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Friday, 27 May 2016

Toronto Comic Arts Festival 2016

Thanks to funding from Creative Scotland and with support from my publisher SelfMadeHero, this year I was able to attend one of the most exciting and prestigious comic festivals in the world - the Toronto Comic Arts Festival - presenting my graphic novel Filmish to their wonderful and diverse audience.


TCAF takes over the enormous Toronto Public Library every year to show off some of the greatest comic art on the planet to a huge and enthusiastic crowd of comic readers. There were 24,000 attendees in 2015 and word was it was even bigger this year. Set over three stories and spilling out into an additional venue, the quantity and quality of work on show was astonishing.

After a long flight out and then a quiet day of seeing Toronto in the rain, the festival began. My first stop was to give a talk about my work to an audience at the nearby Marriott hotel. My first piece of solo public speaking, I think it went well. My talk laid out the origins of Filmish as a piece of self-published work and its journey towards becoming a graphic novel, taking in some of my influences and favourite film theories along the way. The discussion afterwards was really interesting, bringing up some areas that would merit further investigation in the future. It was an honour to have been invited to talk as part of TCAF's official programme of events.


After the talk I made my way to the library, setting up at the SelfMadeHero table alongside fellow artists Barbara Yelin and Mike Medaglia. Over the next two days I spent the majority of my time at the table, giving me the wonderful opportunity to chat with customers and fellow artists.


It's truly special meeting people who have enjoyed your work, and lovely to hear that Filmish is inspiring people to watch new movies and think about film differently. In addition I had some very promising chats with a few individuals, and was able to make some connections and lay some preliminary groundwork for my next graphic novel.

After the festival was over, I stuck around in Toronto for a few days, basking in the warm afterglow that comes from attending an event of such concentrated creative talent. It's always inspiring to go to comic festivals, and this was no exception. The artistry on show was off the charts, with artists from across the world coming together in celebration of the comics medium. It makes you want to read more comics, make more comics, and up your game.

It was fortunate I had arranged to stick around, as well. Following on from a chat at TCAF, I was contacted by a producer from the Canadian TV channel Space, looking to do an interview with me about my work. Arriving at the studios I met with the producer Mark, who showed me some original artwork from Scott McCloud's 'Understanding Comics'. It was such a treat to see them, meticulously drawn and as inspiring as ever.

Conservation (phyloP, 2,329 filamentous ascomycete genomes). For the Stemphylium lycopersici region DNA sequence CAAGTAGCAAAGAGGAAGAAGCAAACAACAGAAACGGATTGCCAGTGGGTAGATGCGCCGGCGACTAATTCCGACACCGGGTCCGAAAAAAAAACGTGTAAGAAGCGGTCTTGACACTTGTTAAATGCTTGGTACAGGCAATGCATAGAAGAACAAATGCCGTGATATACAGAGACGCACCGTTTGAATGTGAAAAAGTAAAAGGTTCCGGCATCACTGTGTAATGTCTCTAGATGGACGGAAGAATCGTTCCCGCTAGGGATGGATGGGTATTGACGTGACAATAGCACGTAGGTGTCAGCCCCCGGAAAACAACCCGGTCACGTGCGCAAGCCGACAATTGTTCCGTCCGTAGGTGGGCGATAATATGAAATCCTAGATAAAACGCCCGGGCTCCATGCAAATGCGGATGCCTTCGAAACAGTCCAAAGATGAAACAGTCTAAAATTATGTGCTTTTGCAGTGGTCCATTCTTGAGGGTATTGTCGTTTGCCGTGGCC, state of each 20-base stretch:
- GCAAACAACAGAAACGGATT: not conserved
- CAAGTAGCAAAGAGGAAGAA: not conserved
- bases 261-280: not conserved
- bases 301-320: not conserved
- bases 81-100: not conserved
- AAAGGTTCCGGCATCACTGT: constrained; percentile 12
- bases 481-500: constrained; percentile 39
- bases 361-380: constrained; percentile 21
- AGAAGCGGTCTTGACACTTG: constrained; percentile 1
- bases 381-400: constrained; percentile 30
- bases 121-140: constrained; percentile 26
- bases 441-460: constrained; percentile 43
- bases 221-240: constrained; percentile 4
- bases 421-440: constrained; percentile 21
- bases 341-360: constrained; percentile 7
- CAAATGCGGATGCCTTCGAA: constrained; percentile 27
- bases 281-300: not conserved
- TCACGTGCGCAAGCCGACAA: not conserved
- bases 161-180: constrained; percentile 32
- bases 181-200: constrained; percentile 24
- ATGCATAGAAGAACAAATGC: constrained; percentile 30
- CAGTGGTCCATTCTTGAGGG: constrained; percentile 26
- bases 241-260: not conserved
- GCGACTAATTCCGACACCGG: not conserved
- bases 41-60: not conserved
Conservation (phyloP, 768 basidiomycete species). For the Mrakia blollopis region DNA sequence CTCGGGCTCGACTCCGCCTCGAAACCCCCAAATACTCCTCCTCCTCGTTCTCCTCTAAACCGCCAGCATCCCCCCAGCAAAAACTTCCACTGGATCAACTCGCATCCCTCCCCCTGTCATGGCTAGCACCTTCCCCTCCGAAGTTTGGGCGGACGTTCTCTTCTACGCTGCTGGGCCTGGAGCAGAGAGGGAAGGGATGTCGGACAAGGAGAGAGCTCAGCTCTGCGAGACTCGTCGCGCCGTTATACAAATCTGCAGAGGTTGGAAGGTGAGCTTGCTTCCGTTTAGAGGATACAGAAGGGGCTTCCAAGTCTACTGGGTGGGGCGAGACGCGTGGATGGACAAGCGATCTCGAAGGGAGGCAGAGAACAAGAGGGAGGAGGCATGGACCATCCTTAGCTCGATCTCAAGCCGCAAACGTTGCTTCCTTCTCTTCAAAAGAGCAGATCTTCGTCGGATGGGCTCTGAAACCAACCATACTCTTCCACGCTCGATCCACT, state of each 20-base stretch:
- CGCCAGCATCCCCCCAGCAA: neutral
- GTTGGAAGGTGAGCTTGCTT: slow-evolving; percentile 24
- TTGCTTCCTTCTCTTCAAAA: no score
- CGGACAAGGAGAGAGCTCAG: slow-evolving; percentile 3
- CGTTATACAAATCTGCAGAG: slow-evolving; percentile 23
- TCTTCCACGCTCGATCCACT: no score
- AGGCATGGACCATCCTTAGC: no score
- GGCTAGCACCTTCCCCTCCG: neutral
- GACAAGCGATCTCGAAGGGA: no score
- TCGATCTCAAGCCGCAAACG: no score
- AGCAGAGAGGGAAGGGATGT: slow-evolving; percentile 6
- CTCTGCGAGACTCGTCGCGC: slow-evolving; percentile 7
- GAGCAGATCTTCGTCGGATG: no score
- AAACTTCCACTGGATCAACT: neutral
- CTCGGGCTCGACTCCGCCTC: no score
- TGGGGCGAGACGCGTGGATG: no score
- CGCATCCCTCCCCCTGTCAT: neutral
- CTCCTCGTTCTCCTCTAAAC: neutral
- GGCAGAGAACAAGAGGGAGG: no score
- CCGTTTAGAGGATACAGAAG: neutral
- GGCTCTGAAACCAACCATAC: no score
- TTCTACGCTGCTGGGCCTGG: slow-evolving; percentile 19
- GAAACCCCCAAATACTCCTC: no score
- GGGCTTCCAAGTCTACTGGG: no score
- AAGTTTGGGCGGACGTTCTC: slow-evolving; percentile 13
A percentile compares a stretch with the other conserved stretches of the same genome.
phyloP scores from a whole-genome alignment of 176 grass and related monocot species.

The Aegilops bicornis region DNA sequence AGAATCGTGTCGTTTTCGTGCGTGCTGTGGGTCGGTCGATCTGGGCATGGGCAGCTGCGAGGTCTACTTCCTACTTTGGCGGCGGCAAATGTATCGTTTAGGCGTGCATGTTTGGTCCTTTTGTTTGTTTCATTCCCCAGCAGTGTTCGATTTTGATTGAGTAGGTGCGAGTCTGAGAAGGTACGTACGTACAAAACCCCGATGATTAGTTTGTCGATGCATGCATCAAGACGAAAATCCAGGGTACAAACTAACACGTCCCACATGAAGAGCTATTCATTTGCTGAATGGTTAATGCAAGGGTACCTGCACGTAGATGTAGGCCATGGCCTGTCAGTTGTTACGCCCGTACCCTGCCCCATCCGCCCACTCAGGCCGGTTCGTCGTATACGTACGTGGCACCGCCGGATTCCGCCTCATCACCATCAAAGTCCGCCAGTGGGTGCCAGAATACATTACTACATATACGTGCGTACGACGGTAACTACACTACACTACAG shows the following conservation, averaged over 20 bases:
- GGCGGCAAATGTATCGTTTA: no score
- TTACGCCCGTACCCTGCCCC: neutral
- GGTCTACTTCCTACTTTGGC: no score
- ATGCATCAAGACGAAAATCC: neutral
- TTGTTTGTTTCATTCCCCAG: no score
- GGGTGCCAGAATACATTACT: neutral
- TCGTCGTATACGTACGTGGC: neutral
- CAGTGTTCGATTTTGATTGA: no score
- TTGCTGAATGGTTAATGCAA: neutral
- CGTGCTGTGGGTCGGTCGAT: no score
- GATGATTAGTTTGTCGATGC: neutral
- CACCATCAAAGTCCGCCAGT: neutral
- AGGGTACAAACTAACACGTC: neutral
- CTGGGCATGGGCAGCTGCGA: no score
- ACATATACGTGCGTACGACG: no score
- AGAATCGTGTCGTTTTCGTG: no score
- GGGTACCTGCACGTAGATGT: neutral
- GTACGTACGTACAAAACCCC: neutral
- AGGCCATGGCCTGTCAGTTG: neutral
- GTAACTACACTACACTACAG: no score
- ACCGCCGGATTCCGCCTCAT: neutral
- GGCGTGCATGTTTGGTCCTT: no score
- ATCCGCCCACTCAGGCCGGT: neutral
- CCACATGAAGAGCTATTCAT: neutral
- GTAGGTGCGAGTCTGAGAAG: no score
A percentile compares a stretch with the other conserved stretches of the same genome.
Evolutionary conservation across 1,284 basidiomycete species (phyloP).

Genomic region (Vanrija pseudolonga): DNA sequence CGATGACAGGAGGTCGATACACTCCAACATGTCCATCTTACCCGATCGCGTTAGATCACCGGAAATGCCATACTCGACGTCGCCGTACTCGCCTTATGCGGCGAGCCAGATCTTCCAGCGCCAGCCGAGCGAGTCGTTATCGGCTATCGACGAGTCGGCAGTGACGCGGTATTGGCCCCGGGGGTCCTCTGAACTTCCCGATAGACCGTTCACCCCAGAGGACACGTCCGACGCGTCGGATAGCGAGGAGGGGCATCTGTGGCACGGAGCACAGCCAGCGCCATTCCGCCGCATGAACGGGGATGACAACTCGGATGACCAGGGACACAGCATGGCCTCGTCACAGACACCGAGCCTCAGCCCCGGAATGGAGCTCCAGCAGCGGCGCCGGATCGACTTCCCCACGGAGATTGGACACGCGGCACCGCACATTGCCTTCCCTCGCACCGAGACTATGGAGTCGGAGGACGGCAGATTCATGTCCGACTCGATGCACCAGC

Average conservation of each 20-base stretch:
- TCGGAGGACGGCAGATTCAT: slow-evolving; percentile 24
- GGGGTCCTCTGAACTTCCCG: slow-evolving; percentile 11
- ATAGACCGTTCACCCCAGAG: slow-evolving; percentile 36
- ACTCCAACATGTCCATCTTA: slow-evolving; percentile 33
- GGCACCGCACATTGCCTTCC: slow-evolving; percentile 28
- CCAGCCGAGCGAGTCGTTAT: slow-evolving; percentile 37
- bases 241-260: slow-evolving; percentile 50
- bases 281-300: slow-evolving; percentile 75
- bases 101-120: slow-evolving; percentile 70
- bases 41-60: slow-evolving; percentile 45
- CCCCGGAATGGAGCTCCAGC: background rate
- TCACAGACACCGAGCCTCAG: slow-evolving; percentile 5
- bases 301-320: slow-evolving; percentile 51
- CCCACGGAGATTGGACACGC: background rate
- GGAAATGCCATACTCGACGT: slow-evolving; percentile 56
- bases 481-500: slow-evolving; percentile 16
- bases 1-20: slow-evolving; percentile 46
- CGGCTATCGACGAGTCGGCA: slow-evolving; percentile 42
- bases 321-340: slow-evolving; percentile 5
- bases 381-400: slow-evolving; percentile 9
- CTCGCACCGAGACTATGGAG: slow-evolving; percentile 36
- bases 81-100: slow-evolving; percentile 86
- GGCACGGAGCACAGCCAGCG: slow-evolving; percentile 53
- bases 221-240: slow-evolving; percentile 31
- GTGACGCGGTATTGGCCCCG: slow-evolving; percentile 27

I then met the host of the show, the very kind and enthusiastic Morgan Hoffman. The resulting chat went really well - full of my trademark gesticulating, and covering everything from A Trip to the Moon to Die Hard. And it was another first for me, appearing on television!

Finally, some advice for people considering applying for TCAF in the future. I can absolutely recommend that comic artists aim to attend TCAF at some point in their career. It's a wonderful opportunity to present your work to a large North American audience and meet with your comics contemporaries. I don't think there's another show like it, and Toronto seems to be a city in love with comics where you'll have the potential to raise your work to a new level of visibility.

However, the costs of flights and accommodation would likely make it very difficult for a self-published creator in Europe to break-even without some sort of financial support. In addition, with a huge number of top creators on show, the competition for sales is high. I'd recommend anyone wanting to attend to have experience selling their work at smaller conventions before applying, and make sure they're taking their very best work there to sell. The benefits of attending are massive and well worth the effort if you can afford it.

Illustration by Barbara Yelin.
Again I'm hugely grateful to Creative Scotland and SelfMadeHero for making this trip a reality. It was a pleasure to be a guest of the festival, to give a talk about my work, meet readers and give an interview for Canadian TV. It was a wild week, and one I don't think I'll ever forget.





Thursday, 8 October 2015

Filmhouse Pre-Order Exclusive for 'Filmish - A Graphic Journey Through Film'

Filmhouse Cinema 2008 © Peter E Ross
Filmish probably wouldn’t exist without the Edinburgh Filmhouse. Not long out of university and I was working part-time behind the box office counter in this, the city’s finest independent cinema and the home of the Edinburgh International Film Festival. It was a dream job - a relaxed atmosphere, surrounded by film fans and creative people, and with free access to movies to boot.

I had set off to university with ambitions of making movies, but my time there had actually stoked more of a passion for thinking and writing about films than making them. By the time I was out and into the real world, comics began to grab my attention more seriously than I could have predicted. I’d actually always been a pretty avid drawer of comics, both in childhood and throughout secondary school. Now, between working and watching films, I tentatively began drawing comics again.

Showing bits and pieces around work, I caught the attention of Theresa the Filmhouse marketing manager at the time, who asked me if I’d like to do something with my comics for the Filmhouse members’ newsletter. It was out of this offer that I first conceived the idea for Filmish. Just a short, four page photocopied zine at first, the idea of writing a comic about fascinating elements of film theory and film history really appealed to me. I could do something with this… this could be something.

After that first taste, I began work on more, envisioning a self-published comic ready in time for Christmas 2009. Raiding my undergraduate essays for ideas I settled on two more themes, working them up over the next few weeks before cycling out to the Edinburgh College of Art to photocopy a hundred copies of that first issue on the cheap. Setting them down for sale on the Filmhouse box office counter for the first time, Filmish was born.

Filmish Issue 1